In the Selvedge issue 75, Oliver Douglas analysed the life and currency of a much loved garment throughout the centuries; the smock...
Smocks are hardwearing ‘overalls’ that became common on English farms during the 18th and 19th centuries. As revealed by those that survive in museums of costume and rural life, these extraordinary garments combined linen, simple design, and intricate stitching. Cut from rectangular sections of cloth, they were hemmed and stitched by hand into one of three styles.
Reversible smocks were identical front and back, often with one or two buttons at the neck. Shirt smocks featured longer openings, just at the front, and usually several buttons. These basic styles were then embellished, often lavishly so, with complex smocking designs comprising gathered folds, stitched to provide increased density in areas of most wear between shape and pattern. At once both rough and richly decorative, these contradictory artefacts still inspire to this day.
Their appearance in rural art and literature reveals that they were in common usage from the second half of the 18th century and well established by the beginning of the 19th. In William Pyne’s 1805 Costume of Great Britain, a smock protects a water cart driver from filthy roadworks. Another plate shows a carter dressed in a long smock for warmth. Shepherd Holland stood proudly in his smock in the foreground of George Garrard’s famous 1804 painting of the shearing at Woburn Abbey, and smocks adorned other jobbing stockmen in the crowd. Similar garb appeared in many livestock portraits of the early 19th century, offering a concise visual means for historians and curators of today to distinguish the painting’s workers from its gentlemen.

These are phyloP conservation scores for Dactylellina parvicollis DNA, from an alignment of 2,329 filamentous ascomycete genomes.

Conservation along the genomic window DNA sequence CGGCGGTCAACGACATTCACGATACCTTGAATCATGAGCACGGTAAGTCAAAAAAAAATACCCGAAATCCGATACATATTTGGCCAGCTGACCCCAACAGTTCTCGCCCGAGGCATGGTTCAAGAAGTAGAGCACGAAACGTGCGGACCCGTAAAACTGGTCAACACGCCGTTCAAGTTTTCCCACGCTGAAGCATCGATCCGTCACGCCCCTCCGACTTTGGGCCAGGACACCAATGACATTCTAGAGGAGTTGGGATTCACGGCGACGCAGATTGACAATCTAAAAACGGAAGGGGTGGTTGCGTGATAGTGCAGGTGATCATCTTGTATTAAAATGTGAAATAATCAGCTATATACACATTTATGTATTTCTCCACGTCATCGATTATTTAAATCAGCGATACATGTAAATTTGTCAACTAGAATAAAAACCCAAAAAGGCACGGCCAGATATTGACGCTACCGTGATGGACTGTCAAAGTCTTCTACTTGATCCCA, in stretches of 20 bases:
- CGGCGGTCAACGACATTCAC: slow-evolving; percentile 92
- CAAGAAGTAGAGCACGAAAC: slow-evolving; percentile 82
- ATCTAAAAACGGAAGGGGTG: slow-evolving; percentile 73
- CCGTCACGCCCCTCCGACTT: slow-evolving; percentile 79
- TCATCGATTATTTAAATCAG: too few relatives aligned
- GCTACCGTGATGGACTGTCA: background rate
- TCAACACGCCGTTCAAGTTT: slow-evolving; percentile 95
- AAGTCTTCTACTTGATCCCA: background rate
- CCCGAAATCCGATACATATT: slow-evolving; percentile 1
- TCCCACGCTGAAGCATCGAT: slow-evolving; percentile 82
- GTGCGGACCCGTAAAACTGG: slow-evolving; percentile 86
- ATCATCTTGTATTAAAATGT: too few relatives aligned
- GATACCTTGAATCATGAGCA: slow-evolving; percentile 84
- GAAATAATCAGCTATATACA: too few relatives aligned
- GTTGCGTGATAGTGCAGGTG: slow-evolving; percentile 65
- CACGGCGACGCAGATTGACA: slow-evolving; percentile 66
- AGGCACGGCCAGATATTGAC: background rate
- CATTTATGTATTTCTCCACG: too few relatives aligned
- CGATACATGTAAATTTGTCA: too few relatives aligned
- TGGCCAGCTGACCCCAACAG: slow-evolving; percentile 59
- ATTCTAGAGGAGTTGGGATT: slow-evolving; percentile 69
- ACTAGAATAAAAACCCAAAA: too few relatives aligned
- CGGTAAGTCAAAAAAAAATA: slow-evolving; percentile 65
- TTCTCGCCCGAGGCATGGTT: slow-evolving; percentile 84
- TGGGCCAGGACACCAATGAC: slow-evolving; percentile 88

The use of smocks as workwear began to decline rapidly in the 1850s, a change lamented by Thomas Hardy in his 1895 preface to Far From the Madding Crowd where he noted that the 'shearingsupper, the long smock-frocks, and the harvesthome' had 'nearly disappeared' as part of a wider break of continuity in local traditions, history, folklore, and what he called 'eccentric individualities'.
As smock use waned, popular characterisation of England’s working people as simple and unlettered 'folk' took off, and interest in examining the quirks of these lower social orders grew. Smocks were suddenly redolent not only of pastoral and practical value, but seen to harbour in their stitches and pleats the essence of English tradition itself, a past deemed worthy of salvage by romantics and antiquarians....
You can read this article in full in Selvedge issue 75.
Photography by Claudia Brookes.